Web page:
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Biological Chemistry

‘Kick And Kill’ Drug Lures Out HIV

Antiviral Therapy: Early clinical trials reveal that an anticancer agent reactivates the virus in latently infected cells

by Judith Lavelle
September 28, 2015 | APPEARED IN VOLUME 93, ISSUE 38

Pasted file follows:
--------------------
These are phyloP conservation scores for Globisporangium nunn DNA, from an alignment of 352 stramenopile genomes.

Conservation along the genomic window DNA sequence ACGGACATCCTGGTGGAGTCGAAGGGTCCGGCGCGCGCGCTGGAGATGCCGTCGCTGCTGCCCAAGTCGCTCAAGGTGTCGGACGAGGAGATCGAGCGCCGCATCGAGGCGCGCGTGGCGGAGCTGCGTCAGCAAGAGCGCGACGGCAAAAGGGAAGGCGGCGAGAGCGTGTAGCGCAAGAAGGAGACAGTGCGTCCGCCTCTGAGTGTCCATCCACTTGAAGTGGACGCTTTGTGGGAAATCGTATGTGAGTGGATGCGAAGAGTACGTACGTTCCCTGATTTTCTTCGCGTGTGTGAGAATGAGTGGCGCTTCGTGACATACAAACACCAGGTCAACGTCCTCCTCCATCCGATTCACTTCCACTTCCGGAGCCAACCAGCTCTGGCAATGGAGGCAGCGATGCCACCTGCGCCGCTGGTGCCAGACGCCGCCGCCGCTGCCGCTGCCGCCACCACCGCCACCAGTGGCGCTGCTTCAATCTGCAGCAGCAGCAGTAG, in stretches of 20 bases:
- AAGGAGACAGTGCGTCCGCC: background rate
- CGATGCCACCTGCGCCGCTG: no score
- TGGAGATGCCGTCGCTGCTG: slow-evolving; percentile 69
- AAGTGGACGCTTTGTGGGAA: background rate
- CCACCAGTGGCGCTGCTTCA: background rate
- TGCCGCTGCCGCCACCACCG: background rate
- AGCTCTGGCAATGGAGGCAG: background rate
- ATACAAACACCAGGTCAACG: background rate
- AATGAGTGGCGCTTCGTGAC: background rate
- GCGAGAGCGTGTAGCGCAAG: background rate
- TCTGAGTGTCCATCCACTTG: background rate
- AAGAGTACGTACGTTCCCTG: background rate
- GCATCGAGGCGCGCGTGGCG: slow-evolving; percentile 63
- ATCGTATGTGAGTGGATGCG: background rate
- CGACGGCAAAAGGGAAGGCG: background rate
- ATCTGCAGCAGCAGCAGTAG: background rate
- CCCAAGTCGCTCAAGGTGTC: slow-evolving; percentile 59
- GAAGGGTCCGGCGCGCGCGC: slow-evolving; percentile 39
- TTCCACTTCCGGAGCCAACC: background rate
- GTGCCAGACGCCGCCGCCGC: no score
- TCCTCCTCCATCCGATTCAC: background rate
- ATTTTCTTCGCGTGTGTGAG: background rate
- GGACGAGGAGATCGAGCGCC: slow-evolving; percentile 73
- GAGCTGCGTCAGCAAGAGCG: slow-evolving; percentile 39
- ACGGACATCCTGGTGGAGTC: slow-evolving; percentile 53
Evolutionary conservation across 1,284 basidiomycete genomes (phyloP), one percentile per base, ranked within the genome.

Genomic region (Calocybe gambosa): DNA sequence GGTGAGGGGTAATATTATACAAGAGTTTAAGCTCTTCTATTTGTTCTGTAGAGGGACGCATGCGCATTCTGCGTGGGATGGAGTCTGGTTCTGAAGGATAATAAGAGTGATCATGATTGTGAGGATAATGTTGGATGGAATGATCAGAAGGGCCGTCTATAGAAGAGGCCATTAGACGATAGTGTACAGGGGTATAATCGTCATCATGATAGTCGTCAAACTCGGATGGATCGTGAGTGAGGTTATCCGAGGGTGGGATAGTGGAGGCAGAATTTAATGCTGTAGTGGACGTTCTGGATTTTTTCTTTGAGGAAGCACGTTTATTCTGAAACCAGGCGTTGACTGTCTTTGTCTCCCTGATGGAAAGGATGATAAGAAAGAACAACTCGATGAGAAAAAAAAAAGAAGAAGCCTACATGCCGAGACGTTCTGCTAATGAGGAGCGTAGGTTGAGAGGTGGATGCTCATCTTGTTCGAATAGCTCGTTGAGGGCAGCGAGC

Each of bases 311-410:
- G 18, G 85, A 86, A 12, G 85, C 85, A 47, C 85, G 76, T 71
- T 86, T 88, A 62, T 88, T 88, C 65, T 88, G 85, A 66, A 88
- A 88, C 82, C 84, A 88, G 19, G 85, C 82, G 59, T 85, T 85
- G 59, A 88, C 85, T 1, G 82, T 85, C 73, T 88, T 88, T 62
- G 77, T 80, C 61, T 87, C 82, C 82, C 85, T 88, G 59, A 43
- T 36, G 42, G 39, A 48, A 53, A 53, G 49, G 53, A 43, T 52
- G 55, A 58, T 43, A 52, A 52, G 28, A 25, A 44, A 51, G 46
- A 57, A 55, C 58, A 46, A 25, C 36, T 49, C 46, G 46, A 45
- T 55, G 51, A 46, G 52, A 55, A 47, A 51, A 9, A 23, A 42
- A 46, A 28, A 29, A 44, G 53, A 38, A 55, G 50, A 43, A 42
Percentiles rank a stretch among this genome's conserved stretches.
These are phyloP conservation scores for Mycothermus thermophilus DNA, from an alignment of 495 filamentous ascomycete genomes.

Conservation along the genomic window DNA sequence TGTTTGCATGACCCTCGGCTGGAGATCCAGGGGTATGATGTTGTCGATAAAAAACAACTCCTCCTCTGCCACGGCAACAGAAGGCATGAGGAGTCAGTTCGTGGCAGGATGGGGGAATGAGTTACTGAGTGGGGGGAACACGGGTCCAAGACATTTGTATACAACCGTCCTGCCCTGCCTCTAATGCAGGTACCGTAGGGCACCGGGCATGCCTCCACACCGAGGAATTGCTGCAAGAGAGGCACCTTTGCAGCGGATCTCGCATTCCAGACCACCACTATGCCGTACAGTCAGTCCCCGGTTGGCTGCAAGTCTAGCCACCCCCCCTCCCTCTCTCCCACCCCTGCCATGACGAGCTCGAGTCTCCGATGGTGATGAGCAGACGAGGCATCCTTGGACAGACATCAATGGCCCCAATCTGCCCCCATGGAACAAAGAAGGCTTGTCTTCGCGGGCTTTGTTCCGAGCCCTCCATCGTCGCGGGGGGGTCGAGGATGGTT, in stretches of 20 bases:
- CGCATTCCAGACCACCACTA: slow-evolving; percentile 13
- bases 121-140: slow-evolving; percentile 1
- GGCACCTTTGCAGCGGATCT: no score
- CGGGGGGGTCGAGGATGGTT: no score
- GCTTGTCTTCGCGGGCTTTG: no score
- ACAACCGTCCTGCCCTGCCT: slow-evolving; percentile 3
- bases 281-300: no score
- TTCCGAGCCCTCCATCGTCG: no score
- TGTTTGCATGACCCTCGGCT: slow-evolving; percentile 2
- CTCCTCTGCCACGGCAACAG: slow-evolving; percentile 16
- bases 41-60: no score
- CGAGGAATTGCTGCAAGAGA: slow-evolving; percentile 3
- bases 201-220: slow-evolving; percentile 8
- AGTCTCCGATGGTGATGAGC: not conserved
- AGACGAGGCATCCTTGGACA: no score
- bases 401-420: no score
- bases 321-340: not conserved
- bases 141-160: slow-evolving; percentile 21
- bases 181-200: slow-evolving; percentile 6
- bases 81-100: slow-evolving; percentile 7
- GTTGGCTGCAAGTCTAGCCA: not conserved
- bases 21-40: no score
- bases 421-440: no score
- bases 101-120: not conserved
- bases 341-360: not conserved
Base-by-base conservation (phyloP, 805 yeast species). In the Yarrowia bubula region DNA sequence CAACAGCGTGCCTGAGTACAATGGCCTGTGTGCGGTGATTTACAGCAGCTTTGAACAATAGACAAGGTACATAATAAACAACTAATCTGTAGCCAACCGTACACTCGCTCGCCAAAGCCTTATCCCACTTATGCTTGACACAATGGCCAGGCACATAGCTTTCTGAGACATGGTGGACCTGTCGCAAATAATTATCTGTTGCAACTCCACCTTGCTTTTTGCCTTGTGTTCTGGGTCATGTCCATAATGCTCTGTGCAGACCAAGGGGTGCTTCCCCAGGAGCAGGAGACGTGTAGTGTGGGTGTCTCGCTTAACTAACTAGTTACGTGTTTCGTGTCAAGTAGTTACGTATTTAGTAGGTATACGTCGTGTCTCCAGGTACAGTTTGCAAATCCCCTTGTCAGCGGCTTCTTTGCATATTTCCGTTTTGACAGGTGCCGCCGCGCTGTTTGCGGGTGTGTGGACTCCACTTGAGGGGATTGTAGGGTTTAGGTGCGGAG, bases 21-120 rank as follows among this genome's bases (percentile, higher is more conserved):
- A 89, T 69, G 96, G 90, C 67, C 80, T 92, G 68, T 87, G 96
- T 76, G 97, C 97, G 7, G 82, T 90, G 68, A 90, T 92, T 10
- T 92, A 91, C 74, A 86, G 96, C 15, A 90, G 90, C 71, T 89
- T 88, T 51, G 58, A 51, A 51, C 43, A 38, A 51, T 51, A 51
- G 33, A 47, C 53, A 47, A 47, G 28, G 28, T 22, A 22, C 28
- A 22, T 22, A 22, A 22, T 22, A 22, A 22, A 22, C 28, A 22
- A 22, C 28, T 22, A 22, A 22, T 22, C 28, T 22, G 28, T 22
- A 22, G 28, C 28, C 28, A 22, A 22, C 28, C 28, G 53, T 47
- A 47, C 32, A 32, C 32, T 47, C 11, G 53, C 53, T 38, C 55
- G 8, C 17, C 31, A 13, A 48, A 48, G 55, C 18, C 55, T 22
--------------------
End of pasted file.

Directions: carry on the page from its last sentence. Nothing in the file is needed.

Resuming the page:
Latency is a significant barrier to finding a means to wipe out HIV-1, the virus that causes AIDS. The virus sometimes lies dormant in some cells so that antiviral therapy can only suppress, rather than remove, the infection. To coax HIV-1 out of hiding, scientists have tried administering drugs that attack the virus along with histone deacetylase (HDAC) inhibitors, which promote the transcription of viral genes in latently infected cells. A team led by Ole S. Søgaard of Aarhus University, in Denmark, reports that one HDAC inhibitor called romidepsin—currently used as an anticancer agent in lymphoma patients—has done well in its first HIV proof-of-concept clinical trial (PLOS Pathog. 2015, DOI: 10.1371/journal.ppat.1005142). In five of the six HIV-positive clinical trial participants, the amount of plasma HIV-1 RNA increased, from less than 20 copies of RNA per milliliter to 46 to 103 copies following romidepsin injections. The researchers suggest romidepsin may be a good addition to combination therapies aimed at eradicating HIV-1 in patients. In a new study under way, they are combining romidepsin with a therapeutic HIV vaccine. “Hopefully, this will have a ‘kicking’ and a ‘killing’ component,” Søgaard says.

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